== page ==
By Craig Triplett
Becoming a union tradesperson can be a highly rewarding career. The benefits and pay are good; you can start your career at an early age, without the worry of student loan debt; and you can see the results of the work you do every day, which creates a great sense of pride.
My area of focus – carpentry – offers a number of specialties, including general construction, concrete, flooring, mill-cabinet, millwright, pile-driver, interior systems and lathing. For young people looking to become a carpenter apprentice, or if you know a young person who is, there are a number of online resources that walk you through the exact process for signing onto an apprenticeship in your area.
Each program requires specific skills, which the apprenticeship program will teach – but before you even go into a program, it’s important to know what you’re getting into.
Here are the five most important things an apprentice should know before choosing a carpentry trade as a career:
1 – You make your own success. Anyone can work in the trades, but some will move up faster than others.
Some keys to being successful in the trades include showing up every day on time; honing your math skills; being able to follow directions; and doing the job asked of you. You can’t complain or drag your feet because the foreman asked you to do something you don’t want to do.
2 – Construction is hard work. It’s physically demanding, and when you’re just starting out, you’ll be sore in places you didn’t even know you had muscles. Fortunately, your body will adjust to the work over time, and you’ll get stronger.
Every day, you’ll be out working in the elements. On a sunny, balmy spring day, this will be a plus, but there will also be plenty of days in the rain, snow, cold or blistering heat, and you can’t just go home because the weather is bad.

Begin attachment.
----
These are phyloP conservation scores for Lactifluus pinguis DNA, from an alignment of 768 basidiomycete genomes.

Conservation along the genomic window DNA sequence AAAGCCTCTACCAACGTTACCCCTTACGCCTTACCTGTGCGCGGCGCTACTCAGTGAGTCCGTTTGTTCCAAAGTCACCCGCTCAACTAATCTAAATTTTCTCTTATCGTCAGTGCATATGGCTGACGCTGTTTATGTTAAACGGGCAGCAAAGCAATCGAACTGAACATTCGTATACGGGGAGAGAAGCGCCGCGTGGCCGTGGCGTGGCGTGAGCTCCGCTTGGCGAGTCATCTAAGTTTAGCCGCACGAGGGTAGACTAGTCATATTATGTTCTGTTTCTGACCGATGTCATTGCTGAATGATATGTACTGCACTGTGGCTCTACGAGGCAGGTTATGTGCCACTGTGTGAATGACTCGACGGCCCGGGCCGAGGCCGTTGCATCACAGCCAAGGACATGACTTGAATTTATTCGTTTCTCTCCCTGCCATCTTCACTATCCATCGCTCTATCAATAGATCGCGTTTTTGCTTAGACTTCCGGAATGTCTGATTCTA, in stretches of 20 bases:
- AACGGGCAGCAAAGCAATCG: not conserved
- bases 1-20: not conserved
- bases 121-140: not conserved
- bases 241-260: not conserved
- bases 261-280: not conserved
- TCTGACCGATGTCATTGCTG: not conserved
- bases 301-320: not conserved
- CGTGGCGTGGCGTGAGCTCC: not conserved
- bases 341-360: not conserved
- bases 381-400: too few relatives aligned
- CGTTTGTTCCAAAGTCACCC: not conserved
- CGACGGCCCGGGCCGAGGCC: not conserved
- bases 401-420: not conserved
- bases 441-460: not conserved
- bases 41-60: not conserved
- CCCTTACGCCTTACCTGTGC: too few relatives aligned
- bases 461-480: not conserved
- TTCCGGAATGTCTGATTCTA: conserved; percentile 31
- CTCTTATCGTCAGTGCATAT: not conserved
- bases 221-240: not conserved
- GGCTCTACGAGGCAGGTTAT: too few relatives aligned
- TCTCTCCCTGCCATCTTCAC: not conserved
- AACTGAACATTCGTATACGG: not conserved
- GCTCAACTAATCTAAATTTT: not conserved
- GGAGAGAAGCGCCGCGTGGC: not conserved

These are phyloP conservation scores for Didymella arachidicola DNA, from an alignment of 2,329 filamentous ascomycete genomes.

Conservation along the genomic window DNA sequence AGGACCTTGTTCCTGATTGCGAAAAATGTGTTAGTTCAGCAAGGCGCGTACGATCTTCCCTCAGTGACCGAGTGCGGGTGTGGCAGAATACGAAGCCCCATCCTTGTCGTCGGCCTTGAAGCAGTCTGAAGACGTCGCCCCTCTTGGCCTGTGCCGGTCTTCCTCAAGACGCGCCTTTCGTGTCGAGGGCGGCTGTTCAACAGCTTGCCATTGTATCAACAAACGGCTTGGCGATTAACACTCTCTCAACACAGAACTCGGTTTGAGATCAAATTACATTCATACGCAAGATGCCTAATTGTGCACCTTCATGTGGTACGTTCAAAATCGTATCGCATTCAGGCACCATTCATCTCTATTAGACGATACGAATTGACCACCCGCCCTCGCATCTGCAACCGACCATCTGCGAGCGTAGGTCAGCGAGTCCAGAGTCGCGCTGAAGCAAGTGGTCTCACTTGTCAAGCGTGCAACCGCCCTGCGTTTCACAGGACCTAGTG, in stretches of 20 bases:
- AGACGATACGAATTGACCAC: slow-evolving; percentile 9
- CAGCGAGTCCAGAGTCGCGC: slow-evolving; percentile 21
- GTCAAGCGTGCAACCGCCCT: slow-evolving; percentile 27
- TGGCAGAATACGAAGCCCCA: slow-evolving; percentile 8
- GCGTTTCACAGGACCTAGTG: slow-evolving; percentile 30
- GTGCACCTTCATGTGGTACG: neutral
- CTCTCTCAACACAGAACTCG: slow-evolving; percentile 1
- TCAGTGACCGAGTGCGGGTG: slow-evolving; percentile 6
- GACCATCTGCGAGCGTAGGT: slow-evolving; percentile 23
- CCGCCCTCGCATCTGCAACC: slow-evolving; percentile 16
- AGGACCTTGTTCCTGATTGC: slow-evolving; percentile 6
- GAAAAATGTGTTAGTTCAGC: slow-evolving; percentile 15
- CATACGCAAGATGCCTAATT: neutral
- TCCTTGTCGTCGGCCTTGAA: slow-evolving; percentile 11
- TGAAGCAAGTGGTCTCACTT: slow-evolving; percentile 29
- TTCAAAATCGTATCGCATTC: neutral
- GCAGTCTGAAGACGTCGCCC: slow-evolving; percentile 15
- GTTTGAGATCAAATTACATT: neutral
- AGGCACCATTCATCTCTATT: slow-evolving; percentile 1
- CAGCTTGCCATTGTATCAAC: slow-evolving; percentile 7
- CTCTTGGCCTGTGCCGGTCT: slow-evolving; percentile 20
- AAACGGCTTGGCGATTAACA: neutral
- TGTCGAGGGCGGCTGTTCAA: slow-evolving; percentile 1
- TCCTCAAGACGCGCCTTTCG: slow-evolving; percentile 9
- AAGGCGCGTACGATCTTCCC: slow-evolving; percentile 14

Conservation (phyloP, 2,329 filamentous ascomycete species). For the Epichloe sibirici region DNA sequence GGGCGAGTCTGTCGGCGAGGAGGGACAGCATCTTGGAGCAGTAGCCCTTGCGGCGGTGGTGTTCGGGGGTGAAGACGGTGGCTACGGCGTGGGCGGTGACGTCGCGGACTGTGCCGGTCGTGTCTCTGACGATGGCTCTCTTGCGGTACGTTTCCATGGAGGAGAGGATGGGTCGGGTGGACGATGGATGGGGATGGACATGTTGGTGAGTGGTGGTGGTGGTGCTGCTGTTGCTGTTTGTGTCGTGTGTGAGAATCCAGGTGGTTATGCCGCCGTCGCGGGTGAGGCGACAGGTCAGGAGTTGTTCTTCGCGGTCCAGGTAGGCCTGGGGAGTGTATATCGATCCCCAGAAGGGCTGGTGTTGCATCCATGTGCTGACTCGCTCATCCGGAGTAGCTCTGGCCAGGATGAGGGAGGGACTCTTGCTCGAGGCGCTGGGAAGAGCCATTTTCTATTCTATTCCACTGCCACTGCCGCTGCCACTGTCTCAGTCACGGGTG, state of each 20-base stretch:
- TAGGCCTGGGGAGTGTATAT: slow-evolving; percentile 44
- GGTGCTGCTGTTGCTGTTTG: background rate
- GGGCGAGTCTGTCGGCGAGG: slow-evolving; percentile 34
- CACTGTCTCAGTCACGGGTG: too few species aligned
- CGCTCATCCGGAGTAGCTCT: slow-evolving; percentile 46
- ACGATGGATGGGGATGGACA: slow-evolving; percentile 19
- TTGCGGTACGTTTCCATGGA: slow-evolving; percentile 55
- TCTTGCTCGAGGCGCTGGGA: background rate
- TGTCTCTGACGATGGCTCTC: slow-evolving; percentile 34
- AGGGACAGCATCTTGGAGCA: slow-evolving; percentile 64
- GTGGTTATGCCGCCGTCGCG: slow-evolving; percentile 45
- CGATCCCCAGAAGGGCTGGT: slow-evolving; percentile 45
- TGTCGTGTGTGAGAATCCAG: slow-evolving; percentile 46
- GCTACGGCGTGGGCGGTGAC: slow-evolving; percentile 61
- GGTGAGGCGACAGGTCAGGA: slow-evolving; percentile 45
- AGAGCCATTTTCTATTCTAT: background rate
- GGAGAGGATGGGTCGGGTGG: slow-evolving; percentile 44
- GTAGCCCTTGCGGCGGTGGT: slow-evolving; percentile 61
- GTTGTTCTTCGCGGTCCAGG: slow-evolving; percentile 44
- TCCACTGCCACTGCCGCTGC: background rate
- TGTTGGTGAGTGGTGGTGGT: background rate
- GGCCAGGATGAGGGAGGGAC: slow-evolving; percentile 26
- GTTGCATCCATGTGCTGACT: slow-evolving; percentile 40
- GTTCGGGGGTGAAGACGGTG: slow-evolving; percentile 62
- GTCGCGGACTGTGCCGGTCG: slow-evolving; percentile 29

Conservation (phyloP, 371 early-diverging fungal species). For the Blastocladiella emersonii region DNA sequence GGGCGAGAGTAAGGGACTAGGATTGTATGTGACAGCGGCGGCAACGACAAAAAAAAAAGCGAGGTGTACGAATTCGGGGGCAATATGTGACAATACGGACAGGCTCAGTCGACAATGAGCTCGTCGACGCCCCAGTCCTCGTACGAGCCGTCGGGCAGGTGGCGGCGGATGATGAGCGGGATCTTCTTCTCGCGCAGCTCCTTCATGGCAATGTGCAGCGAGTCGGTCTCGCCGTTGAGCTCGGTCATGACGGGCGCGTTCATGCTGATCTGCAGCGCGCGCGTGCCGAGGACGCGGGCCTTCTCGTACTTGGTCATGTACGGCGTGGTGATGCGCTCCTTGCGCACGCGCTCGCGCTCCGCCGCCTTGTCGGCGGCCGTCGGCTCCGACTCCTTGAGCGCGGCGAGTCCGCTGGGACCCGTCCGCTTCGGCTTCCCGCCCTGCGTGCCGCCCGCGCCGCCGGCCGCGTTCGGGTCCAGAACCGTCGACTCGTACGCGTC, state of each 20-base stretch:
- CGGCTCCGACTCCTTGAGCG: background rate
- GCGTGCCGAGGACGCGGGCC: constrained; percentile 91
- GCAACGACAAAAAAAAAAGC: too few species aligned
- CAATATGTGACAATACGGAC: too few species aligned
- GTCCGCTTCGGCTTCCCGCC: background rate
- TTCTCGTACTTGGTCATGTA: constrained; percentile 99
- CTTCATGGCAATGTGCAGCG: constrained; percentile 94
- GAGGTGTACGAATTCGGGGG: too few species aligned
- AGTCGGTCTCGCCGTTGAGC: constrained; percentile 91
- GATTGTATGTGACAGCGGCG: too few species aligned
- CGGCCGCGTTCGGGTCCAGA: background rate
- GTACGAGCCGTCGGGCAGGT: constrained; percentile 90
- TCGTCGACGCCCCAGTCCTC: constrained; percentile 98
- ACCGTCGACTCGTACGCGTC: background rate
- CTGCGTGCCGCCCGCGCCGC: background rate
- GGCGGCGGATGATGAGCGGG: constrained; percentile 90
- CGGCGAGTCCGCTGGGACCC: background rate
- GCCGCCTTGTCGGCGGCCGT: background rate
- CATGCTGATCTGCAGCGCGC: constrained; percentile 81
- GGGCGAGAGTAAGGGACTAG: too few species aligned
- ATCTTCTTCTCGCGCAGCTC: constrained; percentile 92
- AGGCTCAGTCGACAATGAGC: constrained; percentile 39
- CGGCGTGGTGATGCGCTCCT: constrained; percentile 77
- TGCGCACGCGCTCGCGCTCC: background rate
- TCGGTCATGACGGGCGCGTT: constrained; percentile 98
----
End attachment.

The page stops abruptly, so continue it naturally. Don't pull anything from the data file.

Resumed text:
3 – Your schedule will vary. Construction isn’t a 9-to-5 job. The workday starts around dawn, and you may have to drive two hours to get to your jobsite. You’ll need a vehicle, because most jobs aren’t on a train/bus line.
You can expect to put in some overtime; instead of going home at 3:30, you may end up staying for another two or three hours to finish what has to get done.
One week, you may only work two days because of delays or the weather; then you may have to work 12-hour shifts, seven days a week, for the next month to get the job done.
4 – Budgeting is a necessity. Work isn’t guaranteed day to day, so you always need to take any overtime you’re offered, because you could be off the whole next week.
We build something knowing it will eventually be completed – meaning we work ourselves out of a job every day. We just hope that we did a good enough job that the contractor has another job for us to go to, and chooses to send us to do it.
5 – You have to earn your promotions. In theory, people start out as an apprentice or journeyman and work their way up to being a leadman, foreman, etc., but all of that is based on work ethic and the quality/quantity of your work. You don’t deserve anything except a paycheck for the work you did – you have to earn those titles and career advances.
If your foreman has you cleaning up or moving material, get it done as fast as you can – they won’t send you home early, but what they will do is start teaching you. If you take all day, that’s what you’ll do every day, and you’ll never learn enough to advance.
In addition to deep trade knowledge, you need leadership qualities to run a crew. Watch what other leaders do and how they act toward everyone else on the crew, and emulate them.
Craig Triplett (Local 58) is the Assistant Training Director at the Chicago Regional Council of Carpenters Apprentice and Training Program.